QUEENSLAND’s ban on uranium mining will be lifted, with the Newman government confirming the decades-long prohibition is to be axed.
The announcement came after ministers discussed a uranium policy review at their cabinet meeting at Goondiwindi this morning. A three-member implementation committee will oversee the resumption of uranium mining.
Premier Campbell Newman said Prime Minister Julia Gillard’s recent trip to India to discuss the sale of Australian-produced uranium prompted “many in the community to ask about the industry’s potential in Queensland”.
“It’s been 30 years since there was uranium mining in this state, and in that time Northern Territory, South Australia and Western Australia have carved out successful uranium industries that deliver jobs and prosperity to their regions,” he said in a statement issued this afternoon.
Queensland allows uranium exploration but mining is banned.
In the lead-up to the election, Mr Newman said the Liberal National Party had no plans to develop uranium mines in Queensland, insisting there were other issues in the mining and resources sector that had a higher priority.
“We have absolutely no plans or desire to approve uranium mines in Queensland at this time,” he said in November 2011.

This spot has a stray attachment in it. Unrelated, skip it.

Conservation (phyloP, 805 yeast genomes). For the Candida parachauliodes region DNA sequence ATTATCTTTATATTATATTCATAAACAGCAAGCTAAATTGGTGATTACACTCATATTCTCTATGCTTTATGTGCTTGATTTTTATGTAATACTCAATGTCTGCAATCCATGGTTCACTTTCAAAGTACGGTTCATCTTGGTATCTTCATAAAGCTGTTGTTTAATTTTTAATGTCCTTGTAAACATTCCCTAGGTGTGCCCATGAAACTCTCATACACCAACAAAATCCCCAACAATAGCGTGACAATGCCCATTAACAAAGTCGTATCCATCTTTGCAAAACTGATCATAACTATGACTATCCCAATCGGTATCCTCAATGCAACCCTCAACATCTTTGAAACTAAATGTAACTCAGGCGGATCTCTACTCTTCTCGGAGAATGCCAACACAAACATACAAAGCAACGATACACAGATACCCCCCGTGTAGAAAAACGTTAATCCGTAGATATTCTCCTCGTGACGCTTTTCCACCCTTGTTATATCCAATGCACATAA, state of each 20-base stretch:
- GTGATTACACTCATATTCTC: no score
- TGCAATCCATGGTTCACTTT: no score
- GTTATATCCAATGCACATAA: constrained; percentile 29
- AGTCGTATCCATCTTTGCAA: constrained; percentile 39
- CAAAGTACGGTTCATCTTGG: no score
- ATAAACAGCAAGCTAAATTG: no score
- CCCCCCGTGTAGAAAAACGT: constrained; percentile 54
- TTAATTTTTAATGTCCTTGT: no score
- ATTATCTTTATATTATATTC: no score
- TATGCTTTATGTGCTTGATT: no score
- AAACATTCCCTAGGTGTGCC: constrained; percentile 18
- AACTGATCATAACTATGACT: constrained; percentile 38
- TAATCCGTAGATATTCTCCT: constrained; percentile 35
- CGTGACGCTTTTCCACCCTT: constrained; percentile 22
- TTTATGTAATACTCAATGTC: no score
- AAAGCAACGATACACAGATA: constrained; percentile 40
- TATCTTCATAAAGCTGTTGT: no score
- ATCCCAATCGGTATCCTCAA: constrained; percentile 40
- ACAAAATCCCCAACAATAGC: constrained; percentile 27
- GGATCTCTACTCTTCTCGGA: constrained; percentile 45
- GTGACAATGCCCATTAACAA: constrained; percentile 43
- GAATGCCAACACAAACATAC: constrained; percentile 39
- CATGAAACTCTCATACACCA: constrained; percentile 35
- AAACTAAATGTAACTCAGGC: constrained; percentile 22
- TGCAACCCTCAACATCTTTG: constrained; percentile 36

In June this year, federal Labor Resources Minister Martin Ferguson called on Queensland to lift its uranium mining ban.
“The Australian government urges Queensland to take the next step and to also remove its ban on uranium mining, given that it already permits exploration and has an estimated resource base of at least 37,000 tonnes,” Mr Ferguson told a conference.
Natural Resources and Mines Minister Andrew Cripps said Queensland’s known uranium deposits were worth an estimated $10 billion.
He said the industry had enormous potential to support economic growth, particularly in regional north Queensland.
Mr Cripps said the Newman government would not consider nuclear energy production or nuclear waste disposal plants in Queensland as part of the move towards uranium mining.
The government says uranium mining has not occurred in Queensland since 1982 and has been effectively banned since the election of the Goss government in 1989.
The government-appointed committee will prepare a report within three months.
Earlier, Mt Isa mayor and former Queensland Labor mines minister Tony McGrady said he hoped Mr Newman would lift the uranium mining ban.
“This could be the start of another resources boom in Queensland,” Mr McGrady said.
“The world is hungry for uranium. Queensland has it. Let’s sell it,” he said.
“Every other state and territory in this Commonwealth which has commercial deposits of uranium is allowed to mine and export … all except Queensland.”
Mr McGrady said 1000 jobs could flow from the state’s two known deposits, one outside Mt Isa and the other on the Gulf of Carpentaria.
The state’s last uranium mine, Mary Kathleen, closed in 1982.
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